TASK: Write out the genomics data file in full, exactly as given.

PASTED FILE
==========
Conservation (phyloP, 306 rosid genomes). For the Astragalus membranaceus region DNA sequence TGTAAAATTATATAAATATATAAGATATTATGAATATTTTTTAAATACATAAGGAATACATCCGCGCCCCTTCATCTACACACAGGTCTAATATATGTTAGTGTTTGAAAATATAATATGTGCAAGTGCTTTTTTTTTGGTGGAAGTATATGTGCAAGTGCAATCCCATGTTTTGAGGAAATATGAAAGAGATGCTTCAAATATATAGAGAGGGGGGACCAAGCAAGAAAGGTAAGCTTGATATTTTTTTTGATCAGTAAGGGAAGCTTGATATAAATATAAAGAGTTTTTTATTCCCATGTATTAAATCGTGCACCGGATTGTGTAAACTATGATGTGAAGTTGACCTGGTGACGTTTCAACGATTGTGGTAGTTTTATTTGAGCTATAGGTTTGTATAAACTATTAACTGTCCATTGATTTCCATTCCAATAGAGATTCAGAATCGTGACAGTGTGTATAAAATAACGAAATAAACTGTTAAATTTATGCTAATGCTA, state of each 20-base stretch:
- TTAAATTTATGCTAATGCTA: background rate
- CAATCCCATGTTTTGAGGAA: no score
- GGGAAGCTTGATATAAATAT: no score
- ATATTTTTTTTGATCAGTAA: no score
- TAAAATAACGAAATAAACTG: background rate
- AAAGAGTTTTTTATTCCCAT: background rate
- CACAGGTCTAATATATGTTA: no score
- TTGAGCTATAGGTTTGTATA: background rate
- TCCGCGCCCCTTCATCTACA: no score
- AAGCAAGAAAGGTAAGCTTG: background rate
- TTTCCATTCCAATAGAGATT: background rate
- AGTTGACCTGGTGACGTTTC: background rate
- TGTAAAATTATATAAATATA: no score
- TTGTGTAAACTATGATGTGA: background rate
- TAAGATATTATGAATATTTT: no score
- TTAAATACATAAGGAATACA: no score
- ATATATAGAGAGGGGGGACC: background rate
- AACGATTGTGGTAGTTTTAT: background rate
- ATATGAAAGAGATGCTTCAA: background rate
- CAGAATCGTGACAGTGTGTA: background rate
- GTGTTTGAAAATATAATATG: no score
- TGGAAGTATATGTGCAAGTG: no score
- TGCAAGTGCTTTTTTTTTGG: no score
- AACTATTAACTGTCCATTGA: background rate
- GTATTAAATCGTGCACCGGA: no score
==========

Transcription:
Conservation (phyloP, 306 rosid genomes). For the Astragalus membranaceus region DNA sequence TGTAAAATTATATAAATATATAAGATATTATGAATATTTTTTAAATACATAAGGAATACATCCGCGCCCCTTCATCTACACACAGGTCTAATATATGTTAGTGTTTGAAAATATAATATGTGCAAGTGCTTTTTTTTTGGTGGAAGTATATGTGCAAGTGCAATCCCATGTTTTGAGGAAATATGAAAGAGATGCTTCAAATATATAGAGAGGGGGGACCAAGCAAGAAAGGTAAGCTTGATATTTTTTTTGATCAGTAAGGGAAGCTTGATATAAATATAAAGAGTTTTTTATTCCCATGTATTAAATCGTGCACCGGATTGTGTAAACTATGATGTGAAGTTGACCTGGTGACGTTTCAACGATTGTGGTAGTTTTATTTGAGCTATAGGTTTGTATAAACTATTAACTGTCCATTGATTTCCATTCCAATAGAGATTCAGAATCGTGACAGTGTGTATAAAATAACGAAATAAACTGTTAAATTTATGCTAATGCTA, state of each 20-base stretch:
- TTAAATTTATGCTAATGCTA: background rate
- CAATCCCATGTTTTGAGGAA: no score
- GGGAAGCTTGATATAAATAT: no score
- ATATTTTTTTTGATCAGTAA: no score
- TAAAATAACGAAATAAACTG: background rate
- AAAGAGTTTTTTATTCCCAT: background rate
- CACAGGTCTAATATATGTTA: no score
- TTGAGCTATAGGTTTGTATA: background rate
- TCCGCGCCCCTTCATCTACA: no score
- AAGCAAGAAAGGTAAGCTTG: background rate
- TTTCCATTCCAATAGAGATT: background rate
- AGTTGACCTGGTGACGTTTC: background rate
- TGTAAAATTATATAAATATA: no score
- TTGTGTAAACTATGATGTGA: background rate
- TAAGATATTATGAATATTTT: no score
- TTAAATACATAAGGAATACA: no score
- ATATATAGAGAGGGGGGACC: background rate
- AACGATTGTGGTAGTTTTAT: background rate
- ATATGAAAGAGATGCTTCAA: background rate
- CAGAATCGTGACAGTGTGTA: background rate
- GTGTTTGAAAATATAATATG: no score
- TGGAAGTATATGTGCAAGTG: no score
- TGCAAGTGCTTTTTTTTTGG: no score
- AACTATTAACTGTCCATTGA: background rate
- GTATTAAATCGTGCACCGGA: no score